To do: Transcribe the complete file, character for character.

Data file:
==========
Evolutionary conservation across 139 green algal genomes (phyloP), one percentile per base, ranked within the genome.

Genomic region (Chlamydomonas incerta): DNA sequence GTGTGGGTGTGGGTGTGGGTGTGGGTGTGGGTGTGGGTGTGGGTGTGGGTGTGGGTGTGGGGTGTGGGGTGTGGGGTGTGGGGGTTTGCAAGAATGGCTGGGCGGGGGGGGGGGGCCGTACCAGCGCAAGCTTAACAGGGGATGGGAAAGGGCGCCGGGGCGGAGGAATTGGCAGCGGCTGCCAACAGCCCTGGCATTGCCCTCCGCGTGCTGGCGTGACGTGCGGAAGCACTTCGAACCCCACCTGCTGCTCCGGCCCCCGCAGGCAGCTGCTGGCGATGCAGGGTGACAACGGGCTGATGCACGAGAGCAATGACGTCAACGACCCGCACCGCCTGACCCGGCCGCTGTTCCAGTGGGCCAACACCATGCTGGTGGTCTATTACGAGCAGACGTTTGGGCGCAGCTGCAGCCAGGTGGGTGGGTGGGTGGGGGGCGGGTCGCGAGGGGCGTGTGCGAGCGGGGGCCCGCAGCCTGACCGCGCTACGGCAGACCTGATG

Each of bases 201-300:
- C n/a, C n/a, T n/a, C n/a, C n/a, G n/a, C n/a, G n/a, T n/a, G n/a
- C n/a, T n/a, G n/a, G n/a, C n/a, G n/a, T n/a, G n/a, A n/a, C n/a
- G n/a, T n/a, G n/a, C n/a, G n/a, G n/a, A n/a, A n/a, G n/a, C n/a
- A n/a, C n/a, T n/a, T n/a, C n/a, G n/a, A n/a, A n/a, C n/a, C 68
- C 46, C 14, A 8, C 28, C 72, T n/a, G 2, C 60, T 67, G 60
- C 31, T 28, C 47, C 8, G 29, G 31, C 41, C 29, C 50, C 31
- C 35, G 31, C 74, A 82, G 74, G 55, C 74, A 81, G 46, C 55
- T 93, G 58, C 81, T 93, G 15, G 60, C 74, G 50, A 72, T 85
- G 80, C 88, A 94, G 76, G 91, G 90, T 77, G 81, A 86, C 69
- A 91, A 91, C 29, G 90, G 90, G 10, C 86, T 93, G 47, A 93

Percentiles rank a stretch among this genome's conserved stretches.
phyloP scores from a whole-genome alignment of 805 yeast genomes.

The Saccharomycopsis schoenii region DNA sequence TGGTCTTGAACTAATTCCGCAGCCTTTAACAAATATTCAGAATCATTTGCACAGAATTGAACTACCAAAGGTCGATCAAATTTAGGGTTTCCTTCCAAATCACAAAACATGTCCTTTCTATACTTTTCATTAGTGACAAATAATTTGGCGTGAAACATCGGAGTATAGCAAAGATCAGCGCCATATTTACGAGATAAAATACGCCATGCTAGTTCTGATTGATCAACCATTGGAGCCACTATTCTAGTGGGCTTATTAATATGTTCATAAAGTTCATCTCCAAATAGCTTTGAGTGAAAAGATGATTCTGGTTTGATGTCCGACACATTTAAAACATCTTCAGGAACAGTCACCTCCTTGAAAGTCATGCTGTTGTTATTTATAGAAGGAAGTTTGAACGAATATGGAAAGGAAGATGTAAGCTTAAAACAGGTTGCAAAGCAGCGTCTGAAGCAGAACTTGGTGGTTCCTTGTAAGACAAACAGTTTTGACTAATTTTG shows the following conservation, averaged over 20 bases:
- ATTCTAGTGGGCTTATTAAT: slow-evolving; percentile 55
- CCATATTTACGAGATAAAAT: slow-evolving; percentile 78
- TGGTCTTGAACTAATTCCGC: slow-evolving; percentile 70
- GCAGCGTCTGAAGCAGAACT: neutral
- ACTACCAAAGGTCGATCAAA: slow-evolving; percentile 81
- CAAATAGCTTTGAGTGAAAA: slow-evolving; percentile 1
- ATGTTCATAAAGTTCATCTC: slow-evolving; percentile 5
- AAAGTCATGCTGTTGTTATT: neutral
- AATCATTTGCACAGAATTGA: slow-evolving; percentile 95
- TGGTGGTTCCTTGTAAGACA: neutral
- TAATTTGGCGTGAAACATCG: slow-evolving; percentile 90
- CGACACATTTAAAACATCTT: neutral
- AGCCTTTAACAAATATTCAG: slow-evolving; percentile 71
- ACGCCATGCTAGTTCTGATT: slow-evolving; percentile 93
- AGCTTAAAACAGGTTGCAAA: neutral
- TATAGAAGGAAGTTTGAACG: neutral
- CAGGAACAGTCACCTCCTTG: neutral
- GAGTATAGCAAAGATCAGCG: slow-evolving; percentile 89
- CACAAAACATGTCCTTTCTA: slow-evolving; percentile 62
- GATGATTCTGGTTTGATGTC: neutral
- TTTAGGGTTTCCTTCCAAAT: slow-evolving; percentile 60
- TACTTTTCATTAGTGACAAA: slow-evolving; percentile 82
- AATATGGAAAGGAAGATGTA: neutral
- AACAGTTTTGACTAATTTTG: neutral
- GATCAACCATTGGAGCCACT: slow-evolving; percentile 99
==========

Evolutionary conservation across 139 green algal genomes (phyloP), one percentile per base, ranked within the genome.

Genomic region (Chlamydomonas incerta): DNA sequence GTGTGGGTGTGGGTGTGGGTGTGGGTGTGGGTGTGGGTGTGGGTGTGGGTGTGGGTGTGGGGTGTGGGGTGTGGGGTGTGGGGGTTTGCAAGAATGGCTGGGCGGGGGGGGGGGGCCGTACCAGCGCAAGCTTAACAGGGGATGGGAAAGGGCGCCGGGGCGGAGGAATTGGCAGCGGCTGCCAACAGCCCTGGCATTGCCCTCCGCGTGCTGGCGTGACGTGCGGAAGCACTTCGAACCCCACCTGCTGCTCCGGCCCCCGCAGGCAGCTGCTGGCGATGCAGGGTGACAACGGGCTGATGCACGAGAGCAATGACGTCAACGACCCGCACCGCCTGACCCGGCCGCTGTTCCAGTGGGCCAACACCATGCTGGTGGTCTATTACGAGCAGACGTTTGGGCGCAGCTGCAGCCAGGTGGGTGGGTGGGTGGGGGGCGGGTCGCGAGGGGCGTGTGCGAGCGGGGGCCCGCAGCCTGACCGCGCTACGGCAGACCTGATG

Each of bases 201-300:
- C n/a, C n/a, T n/a, C n/a, C n/a, G n/a, C n/a, G n/a, T n/a, G n/a
- C n/a, T n/a, G n/a, G n/a, C n/a, G n/a, T n/a, G n/a, A n/a, C n/a
- G n/a, T n/a, G n/a, C n/a, G n/a, G n/a, A n/a, A n/a, G n/a, C n/a
- A n/a, C n/a, T n/a, T n/a, C n/a, G n/a, A n/a, A n/a, C n/a, C 68
- C 46, C 14, A 8, C 28, C 72, T n/a, G 2, C 60, T 67, G 60
- C 31, T 28, C 47, C 8, G 29, G 31, C 41, C 29, C 50, C 31
- C 35, G 31, C 74, A 82, G 74, G 55, C 74, A 81, G 46, C 55
- T 93, G 58, C 81, T 93, G 15, G 60, C 74, G 50, A 72, T 85
- G 80, C 88, A 94, G 76, G 91, G 90, T 77, G 81, A 86, C 69
- A 91, A 91, C 29, G 90, G 90, G 10, C 86, T 93, G 47, A 93

Percentiles rank a stretch among this genome's conserved stretches.
phyloP scores from a whole-genome alignment of 805 yeast genomes.

The Saccharomycopsis schoenii region DNA sequence TGGTCTTGAACTAATTCCGCAGCCTTTAACAAATATTCAGAATCATTTGCACAGAATTGAACTACCAAAGGTCGATCAAATTTAGGGTTTCCTTCCAAATCACAAAACATGTCCTTTCTATACTTTTCATTAGTGACAAATAATTTGGCGTGAAACATCGGAGTATAGCAAAGATCAGCGCCATATTTACGAGATAAAATACGCCATGCTAGTTCTGATTGATCAACCATTGGAGCCACTATTCTAGTGGGCTTATTAATATGTTCATAAAGTTCATCTCCAAATAGCTTTGAGTGAAAAGATGATTCTGGTTTGATGTCCGACACATTTAAAACATCTTCAGGAACAGTCACCTCCTTGAAAGTCATGCTGTTGTTATTTATAGAAGGAAGTTTGAACGAATATGGAAAGGAAGATGTAAGCTTAAAACAGGTTGCAAAGCAGCGTCTGAAGCAGAACTTGGTGGTTCCTTGTAAGACAAACAGTTTTGACTAATTTTG shows the following conservation, averaged over 20 bases:
- ATTCTAGTGGGCTTATTAAT: slow-evolving; percentile 55
- CCATATTTACGAGATAAAAT: slow-evolving; percentile 78
- TGGTCTTGAACTAATTCCGC: slow-evolving; percentile 70
- GCAGCGTCTGAAGCAGAACT: neutral
- ACTACCAAAGGTCGATCAAA: slow-evolving; percentile 81
- CAAATAGCTTTGAGTGAAAA: slow-evolving; percentile 1
- ATGTTCATAAAGTTCATCTC: slow-evolving; percentile 5
- AAAGTCATGCTGTTGTTATT: neutral
- AATCATTTGCACAGAATTGA: slow-evolving; percentile 95
- TGGTGGTTCCTTGTAAGACA: neutral
- TAATTTGGCGTGAAACATCG: slow-evolving; percentile 90
- CGACACATTTAAAACATCTT: neutral
- AGCCTTTAACAAATATTCAG: slow-evolving; percentile 71
- ACGCCATGCTAGTTCTGATT: slow-evolving; percentile 93
- AGCTTAAAACAGGTTGCAAA: neutral
- TATAGAAGGAAGTTTGAACG: neutral
- CAGGAACAGTCACCTCCTTG: neutral
- GAGTATAGCAAAGATCAGCG: slow-evolving; percentile 89
- CACAAAACATGTCCTTTCTA: slow-evolving; percentile 62
- GATGATTCTGGTTTGATGTC: neutral
- TTTAGGGTTTCCTTCCAAAT: slow-evolving; percentile 60
- TACTTTTCATTAGTGACAAA: slow-evolving; percentile 82
- AATATGGAAAGGAAGATGTA: neutral
- AACAGTTTTGACTAATTTTG: neutral
- GATCAACCATTGGAGCCACT: slow-evolving; percentile 99